Business Corporation Law § 504 and § 505 do not stand as an impediment to defendants' performance of their agreement with plaintiff.   The former statute provides that “the judgment of the board or shareholders, as the case may be, as to the value of the consideration received for shares shall be conclusive” (Business Corporation Law § 504[a] ) and that shares may be issued for consideration for not less than the “value thereof, as is fixed from time to time by the board” (Business Corporation Law § 504[c] ).  These provisions concern the valuation of stocks at time of issue (see Vohra v. Prasad Realty Corp., 174 A.D.2d 735, 735, 571 N.Y.S.2d 768 [1991] ), and do not preclude an agreement to award issued and outstanding shares in lieu of a cash payment (id. at 736, 571 N.Y.S.2d 768;  see Torres v. Speiser, 268 A.D.2d 253, 701 N.Y.S.2d 360 [2000], cf. Palmerton v. Envirogas, Inc., 80 A.D.2d 996, 437 N.Y.S.2d 483 [1981] [purported agreement to purchase stock in newly-formed corporation] ).   Furthermore, testimony established that BTC was in turmoil at the time of the retainer because its right to use bandwidth technology, the corporation's only valuable asset, was being questioned by its inventor, John Leroy Silvers.   Star testified that, at the time, the outlook for the company was bleak since Silvers, who was supposed to develop the technology for the corporation, was not cooperating.   Star could not assess the value of the stock, except to say that “it wasn't worth a lot.”   Thus, Star's offer of the stock in compensation for legal services, and plaintiff's acceptance of it, were not based on any valuation of the corporation's shares, but rather were made with the understanding that such valuation was uncertain.   Therefore, the transaction did not implicate Business Corporation Law § 504.   Finally, Business Corporation Law § 505 governs only the issuance of “rights or options,” neither of which are involved in the subject transaction.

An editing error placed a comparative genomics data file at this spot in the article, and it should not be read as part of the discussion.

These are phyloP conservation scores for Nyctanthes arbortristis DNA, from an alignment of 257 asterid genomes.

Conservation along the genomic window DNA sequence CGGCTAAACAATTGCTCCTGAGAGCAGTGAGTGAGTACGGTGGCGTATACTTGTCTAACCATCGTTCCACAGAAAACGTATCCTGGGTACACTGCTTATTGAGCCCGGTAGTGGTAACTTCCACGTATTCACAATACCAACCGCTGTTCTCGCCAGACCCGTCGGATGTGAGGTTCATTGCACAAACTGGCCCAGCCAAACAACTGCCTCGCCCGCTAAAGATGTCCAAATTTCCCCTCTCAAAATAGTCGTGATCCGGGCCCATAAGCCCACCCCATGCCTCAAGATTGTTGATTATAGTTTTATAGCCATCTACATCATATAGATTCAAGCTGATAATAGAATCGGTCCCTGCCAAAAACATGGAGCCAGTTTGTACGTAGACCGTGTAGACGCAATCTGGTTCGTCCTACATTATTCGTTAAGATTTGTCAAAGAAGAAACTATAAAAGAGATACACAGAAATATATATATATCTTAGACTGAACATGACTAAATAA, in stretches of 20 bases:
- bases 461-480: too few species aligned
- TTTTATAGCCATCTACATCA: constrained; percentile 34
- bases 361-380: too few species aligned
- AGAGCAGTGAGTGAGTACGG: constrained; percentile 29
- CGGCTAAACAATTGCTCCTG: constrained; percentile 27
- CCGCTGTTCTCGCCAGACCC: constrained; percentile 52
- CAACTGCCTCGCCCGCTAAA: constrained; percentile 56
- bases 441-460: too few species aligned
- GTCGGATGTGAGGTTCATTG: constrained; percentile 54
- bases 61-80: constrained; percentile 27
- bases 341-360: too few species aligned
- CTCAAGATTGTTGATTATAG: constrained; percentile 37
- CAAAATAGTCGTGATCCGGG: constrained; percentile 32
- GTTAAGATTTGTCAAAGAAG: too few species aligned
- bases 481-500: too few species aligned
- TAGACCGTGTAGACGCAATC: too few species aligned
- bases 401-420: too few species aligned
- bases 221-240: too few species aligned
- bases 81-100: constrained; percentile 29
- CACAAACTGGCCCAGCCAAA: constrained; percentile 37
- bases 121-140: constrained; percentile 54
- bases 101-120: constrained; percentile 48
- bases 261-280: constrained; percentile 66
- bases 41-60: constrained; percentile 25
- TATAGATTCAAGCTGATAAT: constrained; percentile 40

Defendants assert that plaintiff performed little or no work for them following the signing of the retainer agreement, noting that at his deposition plaintiff “was unable to recall any work he performed for Bandwidth after November 1998.”   They conclude that plaintiff must look to Webface, Inc., defendant's predecessor, for reimbursement, and they seek to avoid any obligation under the retainer agreement on the ground that plaintiff did not render substantial performance.

Defendants' contention that G & S performed no work under the September 1998 retainer agreement for which compensation may be due disregards its plain language:

“Goldston & Schwab LLP (the “Firm”) is pleased to have been engaged by Bandwidth Technology Corp. (“BTC”), formerly known as Webface, Inc., and by BTC's parent company Bandwidth Holdings Corp. (collectively, “Company”) to act as counsel for those entities.   Pursuant to your request, and on the basis of the understanding set forth herein, we have been acting in that capacity since June 1, 1998, and we are pleased to continue to work for your organization.”

Defendants do not deny that, during the summer of 1998, G & S incorporated BTC and Bandwidth Holdings Corp., absorbing Webface into the corporate structure in what plaintiff described as a “reverse triangular merger.”   This plan was duly adopted by Webface and BTC on July 20, 1998.   Defendants do not contend that this work represents less than substantial performance under the retainer agreement, only that plaintiff rendered no substantial services to them following its execution in September 1998.   Since the parties' agreement expressly provides that the stated 2% interest in the corporation represents the firm's compensation “for the initial period June 1, 1998 through May 31, 1999,” and it is clear that G & S performed substantial work for the corporation prior to the signing of the September 1998 agreement, the contention that plaintiff did not substantially perform under the retainer agreement is without merit.

 Defendants further maintain that the dissolution of G & S by operation of law upon the departure of Alan Schwab, Esq. at the end of November 1998 constitutes a breach of the retainer agreement.   Defendants intimate that they objected to the substitution of plaintiff for the law firm of Goldston & Schwab, asserting that they did not “waive the right to object to the substitution of Goldston for G & S following its dissolution.”